Can the position be reached if a Black Piece has captured a White Piece?

If Black at any point had captured a White Piece, the diagram could present a full complement of White Pieces only if a White Pawn had promoted and the promoted Piece either (i) appears in the diagram in place of the captured piece or (ii) was itself the captured Piece. As no White Pawn swerved off its file, a White Pawn could have promoted only if a Black Pawn swerved off its file to permit the White Pawn direct passage to the eighth rank. Thus the capture of a White Piece implies a capture by a Black Pawn.

But we have established that each Black Pawn capture implies a "matching" Black Pawn capture (to restore the Black Pawn array). Thus the capture of a White Piece implies at least two captures by Black Pawns. As shown in the example above, those captures could have been of White Pieces (including promoted Pieces).

The White Piece hypothetically captured by a Black Piece was either an original White Piece or a promoted White Piece. But if a Black Piece has captured an original White Piece, at least one promoted White Piece must have survived to replace the captured one in the diagram array of White Pieces. Consider the file on which the White Pawn promoted to become that replacement White Piece The capture onto the file of promotion by the Black Pawn that now occupies that file (in the diagram) could not have been of a White Pawn, because that White Pawn is the one that promoted. The Black Pawn capture to that file must have been of a White Piece.

If the Black Piece has captured a promoted White Piece, the promotion could not have taken place without captures by two Black Pawns. As above, the capture onto the file of promotion by the Black Pawn that now occupies that file (in the diagram) could not have been of a White Pawn, because that White Pawn has by hypothesis promoted. The Black Pawn capture to that file must have been of a White Piece.

Thus, whether the White Piece captured by a Black Piece was an original White Piece or a promoted White Piece, the capture of a White Piece by a Black Piece entails an additional capture of a White Piece, by a Black Pawn. How is that last White Piece to be found in the diagram array of White Pieces unless it, too, was either a promoted Piece or was replaced by a promoted Piece? The hypothesis results in an infinite regress.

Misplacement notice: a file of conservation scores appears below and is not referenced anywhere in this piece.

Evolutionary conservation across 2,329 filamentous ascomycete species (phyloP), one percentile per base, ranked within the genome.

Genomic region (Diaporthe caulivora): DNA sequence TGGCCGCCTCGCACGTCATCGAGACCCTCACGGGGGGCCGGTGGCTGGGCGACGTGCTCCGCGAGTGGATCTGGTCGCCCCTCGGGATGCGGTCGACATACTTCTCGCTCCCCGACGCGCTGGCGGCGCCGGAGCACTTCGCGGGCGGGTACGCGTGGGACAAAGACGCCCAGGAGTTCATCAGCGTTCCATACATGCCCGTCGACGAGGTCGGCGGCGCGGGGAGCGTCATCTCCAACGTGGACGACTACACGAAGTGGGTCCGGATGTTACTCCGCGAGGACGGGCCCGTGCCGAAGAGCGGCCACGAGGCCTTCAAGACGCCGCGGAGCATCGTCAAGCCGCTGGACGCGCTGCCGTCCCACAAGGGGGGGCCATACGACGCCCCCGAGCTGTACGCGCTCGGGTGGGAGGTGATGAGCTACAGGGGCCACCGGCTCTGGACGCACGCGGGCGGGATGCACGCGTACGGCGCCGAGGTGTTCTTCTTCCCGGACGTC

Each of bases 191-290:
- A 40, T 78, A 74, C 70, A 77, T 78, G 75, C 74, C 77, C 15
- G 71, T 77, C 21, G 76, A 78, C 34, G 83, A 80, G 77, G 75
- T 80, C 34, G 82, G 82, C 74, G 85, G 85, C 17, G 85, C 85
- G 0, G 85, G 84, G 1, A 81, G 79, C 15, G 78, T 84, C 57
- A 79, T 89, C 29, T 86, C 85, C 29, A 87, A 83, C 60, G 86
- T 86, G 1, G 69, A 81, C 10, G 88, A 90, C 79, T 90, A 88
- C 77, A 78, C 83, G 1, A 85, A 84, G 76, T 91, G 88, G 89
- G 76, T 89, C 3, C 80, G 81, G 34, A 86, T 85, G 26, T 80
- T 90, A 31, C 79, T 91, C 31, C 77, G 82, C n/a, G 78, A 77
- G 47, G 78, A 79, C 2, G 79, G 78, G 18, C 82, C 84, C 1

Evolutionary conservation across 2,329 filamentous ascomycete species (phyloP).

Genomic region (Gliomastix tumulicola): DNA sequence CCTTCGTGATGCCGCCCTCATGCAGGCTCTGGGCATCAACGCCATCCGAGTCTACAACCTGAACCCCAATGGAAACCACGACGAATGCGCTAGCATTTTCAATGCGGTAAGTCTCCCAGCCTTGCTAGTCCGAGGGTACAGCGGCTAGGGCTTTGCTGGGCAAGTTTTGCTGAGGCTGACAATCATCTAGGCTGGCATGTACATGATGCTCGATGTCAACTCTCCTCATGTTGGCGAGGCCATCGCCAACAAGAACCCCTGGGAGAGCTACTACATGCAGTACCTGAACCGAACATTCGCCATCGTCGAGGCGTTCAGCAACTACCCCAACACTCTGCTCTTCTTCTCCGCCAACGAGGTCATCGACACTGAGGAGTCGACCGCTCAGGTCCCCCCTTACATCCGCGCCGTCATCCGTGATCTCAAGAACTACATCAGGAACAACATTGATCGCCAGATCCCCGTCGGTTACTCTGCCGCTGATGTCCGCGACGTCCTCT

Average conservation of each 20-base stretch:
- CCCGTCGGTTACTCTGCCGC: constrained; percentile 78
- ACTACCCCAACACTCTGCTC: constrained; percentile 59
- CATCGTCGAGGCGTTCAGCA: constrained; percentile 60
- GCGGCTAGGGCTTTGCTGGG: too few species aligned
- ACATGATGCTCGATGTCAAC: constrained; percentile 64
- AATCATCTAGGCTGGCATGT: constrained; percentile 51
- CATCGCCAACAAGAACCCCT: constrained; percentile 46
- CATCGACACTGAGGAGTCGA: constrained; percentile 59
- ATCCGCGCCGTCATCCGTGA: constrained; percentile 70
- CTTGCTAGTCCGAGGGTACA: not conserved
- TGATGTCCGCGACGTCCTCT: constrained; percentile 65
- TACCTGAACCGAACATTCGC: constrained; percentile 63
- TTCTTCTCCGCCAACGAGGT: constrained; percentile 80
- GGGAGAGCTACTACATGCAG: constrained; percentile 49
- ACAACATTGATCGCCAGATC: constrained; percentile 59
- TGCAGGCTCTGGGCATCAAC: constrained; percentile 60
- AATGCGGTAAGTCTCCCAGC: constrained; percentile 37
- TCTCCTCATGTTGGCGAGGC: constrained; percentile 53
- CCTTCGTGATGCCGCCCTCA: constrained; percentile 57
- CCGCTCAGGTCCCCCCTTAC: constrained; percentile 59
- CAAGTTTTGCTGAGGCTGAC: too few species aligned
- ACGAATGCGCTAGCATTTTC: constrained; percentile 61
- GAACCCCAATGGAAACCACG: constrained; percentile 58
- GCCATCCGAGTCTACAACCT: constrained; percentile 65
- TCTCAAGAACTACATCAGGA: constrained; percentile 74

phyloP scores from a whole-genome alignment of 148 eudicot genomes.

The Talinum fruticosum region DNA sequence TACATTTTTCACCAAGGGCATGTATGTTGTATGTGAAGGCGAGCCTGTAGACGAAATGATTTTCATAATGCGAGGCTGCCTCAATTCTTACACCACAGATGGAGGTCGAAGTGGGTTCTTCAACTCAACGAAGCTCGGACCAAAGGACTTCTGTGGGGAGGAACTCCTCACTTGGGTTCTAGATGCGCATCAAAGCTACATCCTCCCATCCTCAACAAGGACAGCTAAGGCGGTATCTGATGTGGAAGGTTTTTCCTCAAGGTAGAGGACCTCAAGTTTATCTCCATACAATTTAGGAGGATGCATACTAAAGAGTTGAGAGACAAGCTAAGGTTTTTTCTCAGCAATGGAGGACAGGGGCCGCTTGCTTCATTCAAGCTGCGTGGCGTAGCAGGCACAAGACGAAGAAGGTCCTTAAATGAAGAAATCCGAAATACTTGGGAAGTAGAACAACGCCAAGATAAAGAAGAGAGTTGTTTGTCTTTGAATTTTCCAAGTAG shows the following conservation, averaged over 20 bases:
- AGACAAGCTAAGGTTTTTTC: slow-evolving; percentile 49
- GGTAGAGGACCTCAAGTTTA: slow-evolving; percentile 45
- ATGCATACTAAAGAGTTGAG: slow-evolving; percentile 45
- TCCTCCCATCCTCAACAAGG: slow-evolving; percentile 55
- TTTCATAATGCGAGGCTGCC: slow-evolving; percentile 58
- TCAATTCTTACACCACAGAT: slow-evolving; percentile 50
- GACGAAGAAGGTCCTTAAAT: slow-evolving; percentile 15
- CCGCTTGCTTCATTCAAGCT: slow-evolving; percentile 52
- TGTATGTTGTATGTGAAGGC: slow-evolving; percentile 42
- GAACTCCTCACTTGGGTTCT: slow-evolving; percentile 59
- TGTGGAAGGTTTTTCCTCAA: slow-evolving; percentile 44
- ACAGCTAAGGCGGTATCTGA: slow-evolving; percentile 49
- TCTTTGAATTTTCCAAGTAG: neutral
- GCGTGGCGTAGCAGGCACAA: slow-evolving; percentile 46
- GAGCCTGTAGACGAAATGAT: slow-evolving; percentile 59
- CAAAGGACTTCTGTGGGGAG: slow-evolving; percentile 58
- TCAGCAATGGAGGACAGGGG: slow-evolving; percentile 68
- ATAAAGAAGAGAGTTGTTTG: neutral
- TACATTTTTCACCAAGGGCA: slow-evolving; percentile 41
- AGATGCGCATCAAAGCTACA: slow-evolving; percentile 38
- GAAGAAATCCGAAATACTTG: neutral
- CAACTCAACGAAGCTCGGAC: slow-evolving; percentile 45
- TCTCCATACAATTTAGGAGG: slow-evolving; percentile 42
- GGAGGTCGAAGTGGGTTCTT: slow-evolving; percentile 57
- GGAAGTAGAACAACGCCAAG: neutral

Concretely, imagine that a Black Bishop had captured a White Knight early in the game. A White Pawn must have promoted to provide for the two White Knights in the diagram. In order for the White Pawn to have promoted there must have been two captures by Black Pawns (one to clear the file of promotion, one to restore the Black Pawn array). The capture onto the file of promotion must have been a capture of a White Piece, because the White Pawn on that file has promoted or will promote. If this last captured White Piece was a Knight, we are back where we started, needing to replace a White Knight. But whatever other White Piece it might have been will leave us with the same difficulty, as we must find a way to restore a counterpart of that White Piece to the diagram array.

A Black Piece cannot have captured a White Piece (i.e., a unit other than a Pawn) in any game of chess that reached the diagram position.

Therefore the last move must have been the capture of a White Pawn.

The Knight at a7 could not have captured a White Pawn on its last move as a White Pawn could not have reached a7 in the diagram unless it had made a capture. If the other Knight had captured a White Pawn on e2, or if the Bishop had captured a White Pawn on g2, neither of those Pawns could have made the last move as both e2 and g2 are squares on which Pawns originate.

Therefore the last move was the capture of a White Pawn at h3 by the Black King.

We need to determine which square the Black King occupied before it captured on h3. Consider the possible preceding move by White, which could only have been Ph2-h3. As the White Pawn was on h2 before its move to h3, the Black King certainly did not come from h2. Furthermore, the Black King could not have been on g3 when the White Pawn was on h2, or Black would have been in check with White moving. That leaves g4 and h4 as possibilities. Figure 1 shows the position assuming that the Black King was on h4 and the White Pawn on h2 (Figure 1 being reached, hypothetically, in forward play, before White played Ph2-h3 and Black replied Kh4xPh3):

Figure 1. Hypothetical position. What was the preceding move? (Position is impossible.)

Black has made the preceding move. But, as in the diagram position, we must be able to account for the full complement of White Pieces and the Black Pawn array (one per file), so that only the capture of a White unit will give White the possibility of a move preceding Black's last move. We also know that the captured unit must be a Pawn. As above, the Knight at a7 cannot have captured a White Pawn on a7 because no White Pawn could have reached a7. A White Pawn captured at e2 or g2 could not have moved at all. Once again, the captured White Pawn must have been captured by the Black King. But no White Pawn swerved off its file. In Figure 1, the Black King could not have captured a White Pawn on the immediately preceding move. Figure 1 is impossible.